The Mercedes-Benz SL will be restyled soon, but before an extensive facelift fixes its aesthetic issues, the company is launching this Mille Miglia 417 special edition, which pays homage to a legend. It is a modern-day interpretation of the 300SL that was driven at the 1955 Mille Miglia by the American John Fitch and his co-driver Kurt Gessl to an incredible fifth place overall. A series-production car, that Mercedes finished well ahead of many race cars.
It’s impossible to ignore this special version of today’s SL. Offered only in matte black, it comes exclusively with black wheels measuring 19 inches up front and 20 inches at the back. Inside and out, the Mille Miglia 417 is littered with red accents. It’s not discreet, but it is well executed.
Open-top motoring is part of the SL’s appeal, and we took advantage of every opportunity to lower its retractable hardtop. But dropping the top requires planning: Whereas some competitors’ power tops can be operated while moving at speeds up to 30 mph, this one works only at creeping speeds or when at a standstill.
Top up or down, the SL550 Mille Miglia 417 looks aggressive, and it is fast: 60 mph comes up in just over four seconds, according to Mercedes, and it can reach a governed 155 mph. The soundtrack, however, could be more exciting. When you take your foot off the throttle, the popping in the exhaust doesn’t exactly sound as fiery as in an AMG—think of tin cans banging together, and you get an idea. And while the throttle mapping is overly aggressive, the seven-speed automatic in this SL550 feels lazy by comparison.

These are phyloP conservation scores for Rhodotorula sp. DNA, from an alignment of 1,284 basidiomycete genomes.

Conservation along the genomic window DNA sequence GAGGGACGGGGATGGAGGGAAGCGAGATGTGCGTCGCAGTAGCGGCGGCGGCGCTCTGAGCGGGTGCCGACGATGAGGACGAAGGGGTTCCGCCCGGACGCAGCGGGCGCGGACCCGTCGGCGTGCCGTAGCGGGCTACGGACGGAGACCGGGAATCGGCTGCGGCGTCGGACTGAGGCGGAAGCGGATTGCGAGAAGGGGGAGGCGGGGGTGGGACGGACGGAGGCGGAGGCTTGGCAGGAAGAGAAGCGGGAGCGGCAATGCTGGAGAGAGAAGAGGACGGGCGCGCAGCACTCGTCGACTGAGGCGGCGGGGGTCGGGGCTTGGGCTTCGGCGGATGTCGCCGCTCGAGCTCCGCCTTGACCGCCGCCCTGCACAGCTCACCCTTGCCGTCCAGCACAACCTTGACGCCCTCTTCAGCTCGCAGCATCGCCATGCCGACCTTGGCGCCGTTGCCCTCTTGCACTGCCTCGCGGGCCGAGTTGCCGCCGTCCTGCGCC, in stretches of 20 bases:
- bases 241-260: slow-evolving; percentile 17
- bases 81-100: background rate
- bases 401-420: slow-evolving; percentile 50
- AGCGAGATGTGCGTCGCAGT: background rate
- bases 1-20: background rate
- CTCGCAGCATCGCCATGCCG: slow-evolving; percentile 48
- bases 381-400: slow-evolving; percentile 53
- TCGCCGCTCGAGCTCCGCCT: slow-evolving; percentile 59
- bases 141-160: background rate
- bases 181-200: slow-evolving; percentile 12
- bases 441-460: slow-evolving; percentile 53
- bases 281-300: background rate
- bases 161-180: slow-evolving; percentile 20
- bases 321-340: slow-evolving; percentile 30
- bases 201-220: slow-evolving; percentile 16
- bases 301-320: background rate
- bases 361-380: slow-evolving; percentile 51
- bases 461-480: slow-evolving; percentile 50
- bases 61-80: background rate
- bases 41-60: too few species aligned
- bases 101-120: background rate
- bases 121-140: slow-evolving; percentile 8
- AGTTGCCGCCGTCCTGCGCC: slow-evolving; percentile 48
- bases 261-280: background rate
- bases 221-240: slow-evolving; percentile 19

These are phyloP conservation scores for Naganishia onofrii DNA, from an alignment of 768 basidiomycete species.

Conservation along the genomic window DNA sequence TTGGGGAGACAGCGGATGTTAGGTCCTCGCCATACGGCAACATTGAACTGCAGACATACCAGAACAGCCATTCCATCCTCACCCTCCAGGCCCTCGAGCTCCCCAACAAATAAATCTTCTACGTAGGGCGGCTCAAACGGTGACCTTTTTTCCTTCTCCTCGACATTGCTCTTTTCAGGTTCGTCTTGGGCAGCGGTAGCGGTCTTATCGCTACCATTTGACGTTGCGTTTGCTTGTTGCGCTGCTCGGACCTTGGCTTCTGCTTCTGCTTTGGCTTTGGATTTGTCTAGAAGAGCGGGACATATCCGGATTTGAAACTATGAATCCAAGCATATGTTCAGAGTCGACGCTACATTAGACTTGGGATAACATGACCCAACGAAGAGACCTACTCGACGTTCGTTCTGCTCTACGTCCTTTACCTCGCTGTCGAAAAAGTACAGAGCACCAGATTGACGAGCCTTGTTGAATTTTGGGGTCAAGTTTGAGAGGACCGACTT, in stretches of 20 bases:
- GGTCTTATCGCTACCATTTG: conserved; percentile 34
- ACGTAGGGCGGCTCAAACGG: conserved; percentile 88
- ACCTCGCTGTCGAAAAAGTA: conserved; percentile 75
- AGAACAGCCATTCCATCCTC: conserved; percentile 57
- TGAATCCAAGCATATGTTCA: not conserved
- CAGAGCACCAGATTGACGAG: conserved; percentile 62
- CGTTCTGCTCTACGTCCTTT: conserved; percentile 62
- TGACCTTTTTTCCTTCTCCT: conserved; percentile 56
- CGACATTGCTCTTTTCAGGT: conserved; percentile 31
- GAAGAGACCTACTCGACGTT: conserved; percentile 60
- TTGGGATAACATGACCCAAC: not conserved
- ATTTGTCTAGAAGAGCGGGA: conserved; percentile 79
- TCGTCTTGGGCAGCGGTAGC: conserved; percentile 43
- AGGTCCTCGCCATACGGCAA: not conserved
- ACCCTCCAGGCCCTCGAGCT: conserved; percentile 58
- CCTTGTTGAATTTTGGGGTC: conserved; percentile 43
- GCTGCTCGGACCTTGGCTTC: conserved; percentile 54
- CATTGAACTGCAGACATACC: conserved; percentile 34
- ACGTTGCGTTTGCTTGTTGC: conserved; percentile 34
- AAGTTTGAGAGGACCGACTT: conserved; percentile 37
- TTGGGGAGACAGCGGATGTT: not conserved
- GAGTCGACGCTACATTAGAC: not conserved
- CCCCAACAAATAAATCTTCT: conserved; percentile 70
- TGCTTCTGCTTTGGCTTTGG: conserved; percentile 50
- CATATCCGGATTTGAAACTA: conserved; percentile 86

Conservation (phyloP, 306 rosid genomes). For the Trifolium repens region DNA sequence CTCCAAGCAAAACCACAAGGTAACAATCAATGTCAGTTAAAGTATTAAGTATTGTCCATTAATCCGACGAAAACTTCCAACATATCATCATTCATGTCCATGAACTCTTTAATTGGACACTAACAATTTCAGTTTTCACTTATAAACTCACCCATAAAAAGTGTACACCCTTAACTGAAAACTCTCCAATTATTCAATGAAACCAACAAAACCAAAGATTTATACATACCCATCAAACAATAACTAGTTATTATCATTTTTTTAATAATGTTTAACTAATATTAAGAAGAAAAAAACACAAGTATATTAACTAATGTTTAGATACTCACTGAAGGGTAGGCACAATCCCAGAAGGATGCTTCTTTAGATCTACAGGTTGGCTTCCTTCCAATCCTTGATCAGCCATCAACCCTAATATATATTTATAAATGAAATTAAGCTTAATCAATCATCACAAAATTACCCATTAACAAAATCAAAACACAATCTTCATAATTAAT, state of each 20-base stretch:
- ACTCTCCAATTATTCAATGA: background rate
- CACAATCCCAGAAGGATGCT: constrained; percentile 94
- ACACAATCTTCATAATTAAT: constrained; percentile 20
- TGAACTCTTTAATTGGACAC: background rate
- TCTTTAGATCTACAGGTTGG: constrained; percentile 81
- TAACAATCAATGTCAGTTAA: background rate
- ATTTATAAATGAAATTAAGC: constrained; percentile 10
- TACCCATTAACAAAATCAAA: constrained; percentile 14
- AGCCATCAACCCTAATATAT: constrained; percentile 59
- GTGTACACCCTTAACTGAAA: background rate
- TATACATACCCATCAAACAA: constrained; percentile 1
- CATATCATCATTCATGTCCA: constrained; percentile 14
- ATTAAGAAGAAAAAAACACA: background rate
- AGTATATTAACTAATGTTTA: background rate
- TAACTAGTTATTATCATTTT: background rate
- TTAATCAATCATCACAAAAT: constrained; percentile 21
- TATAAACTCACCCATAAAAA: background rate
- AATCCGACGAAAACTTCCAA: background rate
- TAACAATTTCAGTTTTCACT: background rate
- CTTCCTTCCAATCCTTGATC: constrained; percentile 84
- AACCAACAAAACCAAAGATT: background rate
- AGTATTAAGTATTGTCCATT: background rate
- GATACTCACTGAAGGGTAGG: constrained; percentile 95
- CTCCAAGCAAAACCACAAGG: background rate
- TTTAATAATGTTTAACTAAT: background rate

We loathed the driver-assistance systems. In spirited driving and lane-hopping in the city, the SL repeatedly feared it was about to crash—and automatically applied full braking. This, naturally, made our driver look like a fool and gave those behind us the impression that we deliberately brake-checked them. Our test car managed only an indicated 14 mpg in our care, although our time with this Benz, which took place in Germany, included a lot of hard driving and triple-digit speeds. Drivers in the U.S. will surely fare much better.
On the open road, we were impressed by the SL’s directional stability and steering precision. And despite its huge wheels, this SL possesses sufficiently comfortable ride quality. Right at the limit, however, the transition between under- and oversteer is a bit more dramatic than one might hope from a car that’s otherwise quite composed. The SL63 AMG is more convincing when it comes to hard driving.
Indeed, if we were in the market for an SL, we’d try hard to come up with the extra $30K or so that separate this special edition from the more powerful and altogether better SL63 AMG (or go all-out for an AMG GT). But like all special editions, the Mille Miglia 417 has its distinct appeal. Down the road, it might well become a collector’s item, although it likely won’t ever be as sought after as the car from which it draws inspiration.
Via: Car and Driver